From this we can infer:
- Everyone drawn by the Father will come to Christ and be raised up on the last day.
Let’s formulate an argument based on this to test the idea that God elects people based on foreseen faith in response to prevenient grace:
- Everyone drawn by the Father will come to Christ and be raised up on the last day.
- Prevenient grace is the means by which the Father draws people to Christ, ex hypothesi.
- Prevenient grace, by definition, is extended to everyone without exception.
- Therefore, everyone without exception is drawn to Christ and raised up on the last day.
- But this is universalism, which is false.
- Therefore, prevenient grace is not the means by which the Father draws people to Christ.
Now, in response to this you could argue that God foresees who will accept prevenient grace and who will not, and then only extends it to those who will. But then I would ask:
a. Where in Scripture is this taught? It seems highly speculative, and an unnecessary convolution around the simpler doctrine that God elects based on his own will rather than ours (see for example John 1:13 or James 1:18 or 1 Peter 1:3—notice who is active in all these; and compare with John 6:63).
Moreover, is it not evident in 1 Corinthians 2 that the very reason we believe in Christ is because we have the Spirit of God? “For who knows a person’s thoughts except the spirit of that person, which is in him? So also no one comprehends the thoughts of God except the Spirit of God. Now we have received not the spirit of the world, but the Spirit who is from God, that we might understand the things freely given us by God”, whereas “The natural person does not accept the things of the Spirit of God, for they are folly to him, and he is not able to understand them because they are spiritually discerned.” (vv 11-12,14). Is Paul’s argument not as follows:
- The gospel is one of the things of God.
- No one understands the things of God except the Spirit of God.
- Christians have received the Spirit of God.
- Therefore, Christians can understand the gospel.
- Conversely, the natural man has not received the Spirit of God.
- Therefore, the natural man cannot understand the gospel, and thinks it is folly.
Believing in Christ, having faith, appropriating God’s promise and receiving the gift of salvation—these are only possible once we already have the Spirit of God in us because they entail knowing and understanding the things of God. Paul’s argument is precisely that our faith is after and because of the Spirit already indwelling us. By necessary consequence, then, the Spirit cannot indwell us after and because of our faith. Put in more succinct theological terms, 1 Corinthians 2 teaches plainly that regeneration, of necessity, precedes faith. I imagine you’ll agree that we can’t regenerate ourselves; we could not take the Spirit even if we wanted to; which as sinners we don’t. Thus, God is necessarily the one who is active in first bringing about faith; it could not happen if it were up to us. And, therefore, God must of necessity be the one who chooses the elect, solely based on his own will; not anything within them. And is this not what Jesus tells Nicodemus when he says, “unless one is born again he cannot see the kingdom of God”? Not that one can’t get into the kingdom of God without being born again—but that one can’t even see it.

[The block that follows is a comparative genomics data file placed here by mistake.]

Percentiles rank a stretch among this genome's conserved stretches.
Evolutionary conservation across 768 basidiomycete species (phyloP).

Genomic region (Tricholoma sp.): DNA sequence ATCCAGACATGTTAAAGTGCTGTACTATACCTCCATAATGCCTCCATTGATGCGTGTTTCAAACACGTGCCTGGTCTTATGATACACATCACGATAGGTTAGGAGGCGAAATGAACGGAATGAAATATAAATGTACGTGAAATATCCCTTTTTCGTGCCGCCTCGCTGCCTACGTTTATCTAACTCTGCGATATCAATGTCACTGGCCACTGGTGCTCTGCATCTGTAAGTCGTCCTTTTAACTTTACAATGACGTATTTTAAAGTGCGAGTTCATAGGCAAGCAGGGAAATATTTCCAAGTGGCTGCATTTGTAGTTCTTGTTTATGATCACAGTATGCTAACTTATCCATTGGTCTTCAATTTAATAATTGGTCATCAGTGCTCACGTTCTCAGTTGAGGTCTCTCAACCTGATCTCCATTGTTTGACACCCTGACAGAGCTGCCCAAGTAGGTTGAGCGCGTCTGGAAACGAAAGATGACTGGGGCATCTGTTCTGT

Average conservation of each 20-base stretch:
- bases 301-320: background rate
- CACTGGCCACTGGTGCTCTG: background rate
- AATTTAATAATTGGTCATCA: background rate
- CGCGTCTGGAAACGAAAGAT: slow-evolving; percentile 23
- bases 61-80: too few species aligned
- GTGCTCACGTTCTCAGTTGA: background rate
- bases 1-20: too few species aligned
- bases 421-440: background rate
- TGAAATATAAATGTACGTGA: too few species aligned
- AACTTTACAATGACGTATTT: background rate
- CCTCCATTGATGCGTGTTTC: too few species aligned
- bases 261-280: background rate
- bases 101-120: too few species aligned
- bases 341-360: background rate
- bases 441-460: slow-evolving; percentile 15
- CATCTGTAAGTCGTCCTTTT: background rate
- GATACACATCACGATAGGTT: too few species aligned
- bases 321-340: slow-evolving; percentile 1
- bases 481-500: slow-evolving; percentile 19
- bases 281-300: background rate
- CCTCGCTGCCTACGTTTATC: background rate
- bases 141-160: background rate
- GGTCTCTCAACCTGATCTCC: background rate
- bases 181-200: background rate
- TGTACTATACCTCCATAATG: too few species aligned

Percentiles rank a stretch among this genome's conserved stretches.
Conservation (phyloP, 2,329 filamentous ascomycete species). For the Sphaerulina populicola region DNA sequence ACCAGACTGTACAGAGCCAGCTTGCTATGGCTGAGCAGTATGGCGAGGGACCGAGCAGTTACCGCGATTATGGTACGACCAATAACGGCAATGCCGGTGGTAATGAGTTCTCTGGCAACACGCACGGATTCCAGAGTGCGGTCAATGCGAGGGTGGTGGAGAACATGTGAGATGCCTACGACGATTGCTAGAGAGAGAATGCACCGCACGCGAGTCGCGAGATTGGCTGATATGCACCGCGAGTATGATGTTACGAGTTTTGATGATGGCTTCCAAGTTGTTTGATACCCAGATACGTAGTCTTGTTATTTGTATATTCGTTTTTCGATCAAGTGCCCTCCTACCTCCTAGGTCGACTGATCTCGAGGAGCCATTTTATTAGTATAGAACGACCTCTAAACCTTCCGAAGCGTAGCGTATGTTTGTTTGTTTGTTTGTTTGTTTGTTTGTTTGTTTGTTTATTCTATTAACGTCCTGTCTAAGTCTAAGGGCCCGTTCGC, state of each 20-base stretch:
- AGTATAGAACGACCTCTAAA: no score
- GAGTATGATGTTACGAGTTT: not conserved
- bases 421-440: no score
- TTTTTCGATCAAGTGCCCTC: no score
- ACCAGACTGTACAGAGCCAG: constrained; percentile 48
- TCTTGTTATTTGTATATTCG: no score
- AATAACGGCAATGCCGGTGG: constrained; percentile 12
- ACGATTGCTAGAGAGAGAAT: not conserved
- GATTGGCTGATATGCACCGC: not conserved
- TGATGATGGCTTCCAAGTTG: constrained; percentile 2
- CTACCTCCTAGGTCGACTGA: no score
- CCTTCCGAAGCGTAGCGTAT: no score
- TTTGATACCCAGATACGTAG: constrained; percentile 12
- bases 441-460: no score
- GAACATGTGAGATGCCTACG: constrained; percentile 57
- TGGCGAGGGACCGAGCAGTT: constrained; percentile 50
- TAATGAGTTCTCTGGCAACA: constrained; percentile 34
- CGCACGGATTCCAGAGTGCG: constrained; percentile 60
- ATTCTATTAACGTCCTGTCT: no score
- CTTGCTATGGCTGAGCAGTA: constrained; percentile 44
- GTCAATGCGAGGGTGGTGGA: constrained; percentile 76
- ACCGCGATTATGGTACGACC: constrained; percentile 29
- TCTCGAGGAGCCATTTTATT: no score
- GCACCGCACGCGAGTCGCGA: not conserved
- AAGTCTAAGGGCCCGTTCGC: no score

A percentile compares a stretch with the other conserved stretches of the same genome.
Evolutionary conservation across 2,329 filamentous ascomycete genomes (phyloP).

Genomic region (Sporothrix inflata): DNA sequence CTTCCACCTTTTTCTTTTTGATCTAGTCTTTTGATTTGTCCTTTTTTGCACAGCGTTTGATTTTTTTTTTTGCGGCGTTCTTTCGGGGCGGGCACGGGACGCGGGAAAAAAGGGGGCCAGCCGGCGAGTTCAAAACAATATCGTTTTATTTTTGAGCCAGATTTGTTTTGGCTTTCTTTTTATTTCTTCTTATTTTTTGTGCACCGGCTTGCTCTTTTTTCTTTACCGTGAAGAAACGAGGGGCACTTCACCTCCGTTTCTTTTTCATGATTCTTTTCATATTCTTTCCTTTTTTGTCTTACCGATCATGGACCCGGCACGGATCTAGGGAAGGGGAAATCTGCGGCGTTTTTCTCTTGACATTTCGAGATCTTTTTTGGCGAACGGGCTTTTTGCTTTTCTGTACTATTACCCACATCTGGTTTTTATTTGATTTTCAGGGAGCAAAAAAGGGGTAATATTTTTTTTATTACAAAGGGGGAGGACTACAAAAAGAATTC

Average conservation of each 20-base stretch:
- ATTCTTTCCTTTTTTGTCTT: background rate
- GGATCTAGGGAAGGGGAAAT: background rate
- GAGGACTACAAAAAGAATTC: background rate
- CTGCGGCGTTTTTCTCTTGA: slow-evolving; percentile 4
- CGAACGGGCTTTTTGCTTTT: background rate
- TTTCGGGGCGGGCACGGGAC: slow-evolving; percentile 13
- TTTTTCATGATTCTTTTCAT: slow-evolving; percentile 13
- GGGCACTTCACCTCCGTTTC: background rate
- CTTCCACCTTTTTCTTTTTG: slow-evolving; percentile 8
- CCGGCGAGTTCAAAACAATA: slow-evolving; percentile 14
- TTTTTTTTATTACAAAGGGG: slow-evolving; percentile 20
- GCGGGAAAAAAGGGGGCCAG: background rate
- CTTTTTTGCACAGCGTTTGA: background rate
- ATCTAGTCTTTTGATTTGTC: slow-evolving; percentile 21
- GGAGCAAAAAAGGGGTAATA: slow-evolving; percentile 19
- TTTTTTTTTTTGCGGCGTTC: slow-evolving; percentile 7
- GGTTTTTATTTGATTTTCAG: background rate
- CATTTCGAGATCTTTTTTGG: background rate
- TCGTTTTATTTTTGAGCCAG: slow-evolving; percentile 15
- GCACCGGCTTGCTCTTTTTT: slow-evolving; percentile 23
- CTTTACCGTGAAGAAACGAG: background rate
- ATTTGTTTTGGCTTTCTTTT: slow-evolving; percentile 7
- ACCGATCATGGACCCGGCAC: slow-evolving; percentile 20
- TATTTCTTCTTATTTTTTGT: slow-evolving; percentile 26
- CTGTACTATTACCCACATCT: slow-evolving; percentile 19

b. How is it possible to reconcile God’s passive response to our own choosing with the definition of the word “elect”? As a verb, it means “to select by vote for an office, position, or membership” (Merriam-Webster). What does it mean for God to “elect” us if, in fact, we are the ones doing the “voting”? Why would the Bible refer to God’s act of election if, in fact, the vote was not his?
c. Based on what actual reality is God foreseeing who will accept prevenient grace, and who will not? Knowledge must have an ontological referent. But if God does not actually (ie, in reality) offer prevenient grace to all people, how does he know who will and will not receive it? There are probably various answers to this question; but the only unproblematic ones I can see would remove libertarian free will from the equation. For example, if God knows who will receive prevenient grace because he knows of some inherent difference between those who do, and those who don’t, then that inherent difference was itself placed there by God, since he created all people. But if that is so, then libertarian free will is obviated, since those who choose to reject grace do so because of something within them over which they have no control.
You might say God “just knows” because he is God; but then you have the problem of having no ontological referent—which I think is significant. But even if you can overcome that, there still seems to be the issue of God’s foreknowledge declaring an inevitable outcome, which appears to violate libertarian freedom anyway, since by definition such libertarianism precludes inevitability.
III. God’s sovereignty and relationship to sin
Does the idea that God is the agent which causes EVERYTHING to happen common in most Calvinist thought? It wasn’t in Erickson’s. Does this imply that God causes sin to happen too?
I take a very high view of God’s sovereignty, based on the (I think very severe) philosophical problems which result from a lower one. This view is not shared by all Calvinists, and certainly there is a spectrum of thought in Reformed theology over the precise nature of God’s causative agency. My position is fairly mainstream except for the fact that I’m not reduced to a shriveled shell of my former reasoning self when someone says, “Your view makes God the author of sin!” Provided that by “author” he means “ultimate cause” or something similar, I feel compelled by Scripture and sound reason to agree. I think Christians are phobic about this very, very ambiguous phrase, and go to great lengths to deny some patently biblical truths so as to “get God off the hook” for something that he himself claims responsibility for in his word.